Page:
In honor of summer, and something called
vacation, the Sunday and Wednesday posts have been combined this week. Apologies to insanely regular readers who were highly disappointed that there was no stand-alone Sunday post.
Need to Know? No!
More headlines with unread articles. WinePair wants us to know Brassa Cucina's Don Pirone could drink Negronis every day of his life. Also, from other sources, Bobu Beer is Here, and finally, in the abuse of judicial system category, Tesla drops lawsuit against critic after judge asks for evidence.
No, not the trailer for the movie version of the Broadway play, which is stinking the place up, I'm told. This is about our cats, Belle and the Mr.
Every now and again, we have tuna salad sandwiches for lunch. The cats really like the tuna water, and this is when they get it. They will be someplace else, but when they hear the can opener, or smell the tuna, they appear as if by magic. They drink, and disappear again.
At least that' the way it was. They started showing up earlier. As an experiment, I've been varying the order of preparation. I thought it was my going into the basement for the tuna. It's not the can opener. I open other cans, with no response. Now they appear when I start mixing the dressing long before there is any tuna on the scene. Plus, they used to wait patiently in the dining room until I put the bowl down. Now they are in the kitchen, getting progressively closer as I prep the food. Creepy-close. Alfred Hitchcock creepy close.
I guess it's nice to be popular but I wish they would spread some of the love after the broth is gone. back
Smell the Glove
Smells Like Teen Spirit
When you change grocery stores, you end up needing to know more things than simply a new store layout. Product names and sizes are different, so finding the best value takes more time. You may face a more limited choice in some areas (like produce ). And while you may recognize a brand, the store may not have a full range of choices in that product.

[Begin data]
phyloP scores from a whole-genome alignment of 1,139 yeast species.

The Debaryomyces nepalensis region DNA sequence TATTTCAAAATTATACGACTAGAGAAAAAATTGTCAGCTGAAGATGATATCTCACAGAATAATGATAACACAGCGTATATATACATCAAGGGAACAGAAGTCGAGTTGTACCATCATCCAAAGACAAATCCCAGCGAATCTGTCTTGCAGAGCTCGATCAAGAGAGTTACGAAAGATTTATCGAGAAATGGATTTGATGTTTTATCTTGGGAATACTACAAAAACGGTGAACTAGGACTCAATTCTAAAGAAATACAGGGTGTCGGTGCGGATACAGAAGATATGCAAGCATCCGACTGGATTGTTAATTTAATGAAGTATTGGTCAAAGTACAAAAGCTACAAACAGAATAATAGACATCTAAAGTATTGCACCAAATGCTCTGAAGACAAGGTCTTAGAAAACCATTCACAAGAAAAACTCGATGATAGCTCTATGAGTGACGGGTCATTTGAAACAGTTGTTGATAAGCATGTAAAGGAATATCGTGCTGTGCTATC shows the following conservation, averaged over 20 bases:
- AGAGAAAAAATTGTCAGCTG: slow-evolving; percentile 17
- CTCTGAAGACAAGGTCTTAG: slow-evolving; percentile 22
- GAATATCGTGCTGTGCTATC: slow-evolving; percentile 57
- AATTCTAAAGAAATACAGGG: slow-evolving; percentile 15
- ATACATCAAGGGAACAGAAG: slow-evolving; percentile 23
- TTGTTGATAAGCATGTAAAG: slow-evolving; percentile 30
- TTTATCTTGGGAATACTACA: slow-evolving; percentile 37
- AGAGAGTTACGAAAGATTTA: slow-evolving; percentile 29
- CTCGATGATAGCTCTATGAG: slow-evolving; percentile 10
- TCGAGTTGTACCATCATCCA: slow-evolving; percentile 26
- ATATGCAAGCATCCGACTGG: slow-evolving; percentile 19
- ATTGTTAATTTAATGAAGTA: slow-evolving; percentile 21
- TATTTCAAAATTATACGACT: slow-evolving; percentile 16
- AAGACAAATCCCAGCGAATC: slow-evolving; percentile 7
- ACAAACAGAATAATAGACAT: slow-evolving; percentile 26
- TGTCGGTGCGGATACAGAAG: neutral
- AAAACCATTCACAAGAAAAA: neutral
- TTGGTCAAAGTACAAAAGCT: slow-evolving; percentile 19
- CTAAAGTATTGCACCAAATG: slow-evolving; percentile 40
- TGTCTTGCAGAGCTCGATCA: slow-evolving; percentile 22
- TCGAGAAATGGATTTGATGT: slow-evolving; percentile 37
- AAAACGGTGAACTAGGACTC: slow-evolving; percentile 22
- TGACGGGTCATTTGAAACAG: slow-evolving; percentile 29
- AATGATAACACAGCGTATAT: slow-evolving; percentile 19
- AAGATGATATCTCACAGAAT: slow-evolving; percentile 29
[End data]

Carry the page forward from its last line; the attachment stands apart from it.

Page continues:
I know, I know, there's always the internet, or find another store, or adapt. For the most part, I've adapted. But there's one area that I'm having trouble with, and that's smells. No, not in the store. It's things that don't have to have a smell, but do, like cleaning supplies. or toilet paper (which I guess is a cleaning supply). For the most part, we've been getting unscented or neutral smelling products. But the new store does not carry the unscented laundry booster I've been using. So I settled for
It turns out that both
foul start with
f, and that's not the only similarity. It's strong and unpleasant and lasts forever. Clothes I washed two loads ago still reek of
fresh. I tried using half the amount and doing a double rinse.
Fresh still assaults my nose. I'm only thankful that's the only one smell I have to contend with. I can't imagine having an article of clothing that was subjected to scented detergent, scented booster, and scented dryer sheets, and having them all competing with each other and deodorant and whatever I have selected as my signature scent (eau de oldster).
So I guess there's one more thing that will join the brigade of half-empties, paint cans being the prime culprits. Alas.
America has long prided itself on having a two-party political system. Unfortunately, much like George Washington's cherry tree, it's part of the myth of America. At the local level, many municipal and judicial races are competed not party against party but person to person, with some races featuring multiple candidates for a single race. School board races are often run on approaches or educational philosophy, as opposed to political persuasion. Elected judgeships ore much the same.
But at the state and national level, we sing the praises of two parties, currently Democrats and Republicans. We pat ourselves on the back for efficiency, and a workable system. There are no hard and fast ideological differences, just a sense that Republicans tend to skew conservative and Democrats liberal. But it was shades of differences, we believed–both parties supported the Vietnam War, and both parties supported the space program, to name a few. There were a few
independents out there, but they usually aligned with one of the major parties.
Unfortunately, two parties just ain't so. Hasn't been since after World War II. First there were the Dixiecrats, who accepted the Democratic stance on economic issues but did not like or support social change, particularly in areas such as desegregation. Following the Bush election, Republicans swerved to the right, but for some (remember the tea party?(, they didn't swerve far enough right, and so we ended up with a rump group of congressmen who were able to hold some legislation hostage until they got their way.
We're seeing the same thing on the Democratic side, where certain party members/independents are swerving to the progressive/socialist side–the far left, which has more in common with far right conservatives than it does with the middle-of-the-road Democrats.
Which leaves us, really, with at least three parties: left Democrats, right Republicans, and the great unwashed middle, the new silent majority, who still sort of identify with one of the two major parties, but really, are unrepresented, at least by a strong voice.
Maybe the time for political parties is over. Maybe it's now a time of personalities and ideologies–whoever shouts loudest gets to make the rules. Whatever. It was fun while it lasted.